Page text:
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There are many definitions of what constitutes Focusing-Oriented Therapies, many approaches and practices. In fact, many of us like to refer to the field as “Focusing-Oriented Therapies”, as opposed to “Focusing-Oriented Therapy”. I value this richness and diversity, as I love the diversity of approaches in the focusing world in general. So, while I am going to outline a very specific point of view about Focusing and FOT, my intention is not to advocate that this is “the way” to see things. It is to share a perspective that I find stimulating.
I want to make two points:
- One is to describe what I see as the underlying theory of how we integrate experience.
- The other is about the importance of resonance, and its relational aspect.
1. A theory of how we integrate experience
The starting point for Focusing was Gene Gendlin’s curiosity about what made some people get more out of therapy. But the value of his work was not just to help us identify “good clients”, i.e. people who have a high potential to benefit from therapy. It was to draw our attention to the fact that receiving therapy is an active process: Clients who chew their food, so to speak, are going to be able to ingest it better than clients who don’t.
As Focusers, we have come to understand and practice this process as a way of assimilating experience. We don’t just swallow experience, we take a pause to feel it, we chew on it, and in this way we can digest it and integrate it.
I would say that the cornerstone of FOT is our theoretical and experiential focus on the process of assimilating experience.
Continue reading this article on TFI website
Serge Prengel, LMHC, is in private practice in New York City. He sees change as a creative process, driven by the depth and immediacy of felt-sense experience. He is certified in Focusing, Core Energetics and Somatic Experiencing, and was deeply influenced by Yvonne Agazarian's systems-oriented approach. Serge is a graduate of France's Sorbonne University and HEC business school. He started and operated an ad agency in New York City for many years. In the early 1990's, his focus shifted to exploring creativity as a tool for personal growth. He wrote Scissors: A Whimsical Fable About Empowerment and other books, and is the editor of Somatic Perspectives on Psychotherapy. He has also been leading experiential workshops in a variety of venues.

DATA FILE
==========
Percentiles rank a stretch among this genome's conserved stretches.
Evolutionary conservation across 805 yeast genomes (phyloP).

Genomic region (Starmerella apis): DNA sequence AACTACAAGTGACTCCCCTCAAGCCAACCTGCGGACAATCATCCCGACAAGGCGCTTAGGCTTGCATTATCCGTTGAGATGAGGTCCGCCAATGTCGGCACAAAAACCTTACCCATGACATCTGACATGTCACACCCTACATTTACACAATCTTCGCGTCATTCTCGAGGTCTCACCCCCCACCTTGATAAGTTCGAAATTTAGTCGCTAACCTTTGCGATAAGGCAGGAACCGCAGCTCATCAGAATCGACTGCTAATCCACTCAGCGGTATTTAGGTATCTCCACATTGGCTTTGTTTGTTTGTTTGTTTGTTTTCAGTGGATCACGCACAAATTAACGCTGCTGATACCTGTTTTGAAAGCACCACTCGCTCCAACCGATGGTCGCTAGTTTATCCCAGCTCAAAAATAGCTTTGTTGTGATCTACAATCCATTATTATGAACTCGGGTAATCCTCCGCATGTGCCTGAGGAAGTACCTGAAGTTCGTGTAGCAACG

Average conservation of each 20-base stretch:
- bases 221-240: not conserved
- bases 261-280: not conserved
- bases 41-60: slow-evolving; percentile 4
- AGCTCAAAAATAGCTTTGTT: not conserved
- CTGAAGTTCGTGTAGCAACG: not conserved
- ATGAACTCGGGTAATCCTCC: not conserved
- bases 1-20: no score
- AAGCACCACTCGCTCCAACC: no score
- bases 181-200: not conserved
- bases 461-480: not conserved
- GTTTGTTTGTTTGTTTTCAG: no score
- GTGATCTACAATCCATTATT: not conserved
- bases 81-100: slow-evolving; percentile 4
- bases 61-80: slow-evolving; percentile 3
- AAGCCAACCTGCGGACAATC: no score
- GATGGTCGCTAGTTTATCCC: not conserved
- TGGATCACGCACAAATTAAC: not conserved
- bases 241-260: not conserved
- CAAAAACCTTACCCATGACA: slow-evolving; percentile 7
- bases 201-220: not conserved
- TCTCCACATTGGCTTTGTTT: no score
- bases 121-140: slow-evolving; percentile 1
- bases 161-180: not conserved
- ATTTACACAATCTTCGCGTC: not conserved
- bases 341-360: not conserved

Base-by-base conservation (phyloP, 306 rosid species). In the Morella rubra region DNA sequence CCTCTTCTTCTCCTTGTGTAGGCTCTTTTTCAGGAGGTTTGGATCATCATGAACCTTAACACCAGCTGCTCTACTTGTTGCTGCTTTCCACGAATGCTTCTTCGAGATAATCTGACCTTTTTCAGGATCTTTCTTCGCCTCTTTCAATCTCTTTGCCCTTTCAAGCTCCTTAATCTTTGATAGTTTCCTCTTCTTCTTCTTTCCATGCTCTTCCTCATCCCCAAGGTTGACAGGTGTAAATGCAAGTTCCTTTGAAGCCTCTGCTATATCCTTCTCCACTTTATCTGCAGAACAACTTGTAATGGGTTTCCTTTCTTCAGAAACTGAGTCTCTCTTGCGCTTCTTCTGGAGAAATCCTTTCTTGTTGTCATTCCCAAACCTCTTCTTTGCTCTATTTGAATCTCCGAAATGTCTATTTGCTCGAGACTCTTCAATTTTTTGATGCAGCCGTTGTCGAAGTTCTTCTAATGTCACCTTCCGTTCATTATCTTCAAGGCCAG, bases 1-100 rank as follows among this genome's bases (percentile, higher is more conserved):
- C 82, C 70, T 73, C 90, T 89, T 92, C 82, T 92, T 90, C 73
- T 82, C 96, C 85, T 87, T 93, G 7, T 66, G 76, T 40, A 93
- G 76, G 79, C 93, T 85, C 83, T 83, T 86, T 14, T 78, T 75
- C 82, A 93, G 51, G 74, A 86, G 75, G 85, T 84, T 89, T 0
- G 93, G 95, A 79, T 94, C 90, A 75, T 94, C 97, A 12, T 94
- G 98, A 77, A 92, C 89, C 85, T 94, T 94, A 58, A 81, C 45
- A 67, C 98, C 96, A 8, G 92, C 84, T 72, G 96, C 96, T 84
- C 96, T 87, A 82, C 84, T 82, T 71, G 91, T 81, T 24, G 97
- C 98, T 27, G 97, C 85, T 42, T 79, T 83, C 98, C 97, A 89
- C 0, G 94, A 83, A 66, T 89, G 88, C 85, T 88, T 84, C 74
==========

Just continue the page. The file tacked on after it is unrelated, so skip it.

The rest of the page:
Upcoming Conferences, Retreats and Workshops
Zen and Focusing Retreat
Meditation, Focusing, Yoga led by Eleanor Buscher, MS, LPC, NCC and Roshi Paul Genki Kahn, LCSW, DCSW on September 27-29, 2013 at the ZEN GARLAND SANCTUARY, Airmont, NY.
Celebrate Gene Month in Manhattan, NY Sponsored by Lynn Preston and the Experiential Psychotherapy Project on Sunday, October 6th at the National Institute of Psychotherapies, New York, NY.
Advanced Four Module Certification Training Program on Wholebody FocusingThe Wisdom Body of the Conscious Elder: Carrying the Wholeness of Life Forward Inside our Relationships and Communities at Stony Point Center, New York with Kevin McEvenue and Karen Whalen, Ph.D. Starting October 9-12, 2013.
Introduction to Focusing: Level 1
with Janet Pfunder on October 20, 2013 in Park Slope, Brooklyn, New York City, NY.
Focusing Level 2
with Janet Pfunder on October 27, 2013 in Park Slope, Brooklyn, New York City, NY.
Connections and Crossings Across Cultures
Advanced and Certification Workshop at the Garrison Institute in Garrison, New York. November 1-7, 2013.
Celebrate Gene Month Teleconference
hosted by Serge Prengel (in English) on Tuesday, November 5, 2013 at 8 PM EST. This teleconference is for people who are unable to attend a "live" event or if there is no event scheduled in your area.
Pacific Winter Retreat: Stepping Forward Into MY LIFE
February 15-22, 2014 in Chacala, Mexico with Charlotte Howorth, Karen Whalen, and Mónica Gómez Galaz. Space limited to 30 participants - register now!
International Focusing-Oriented Therapy Conference
The Third International Focusing-Oriented Therapy Conference. will take place on May 14-18, 2014 at Stony Point New York, an hour outside of NYC.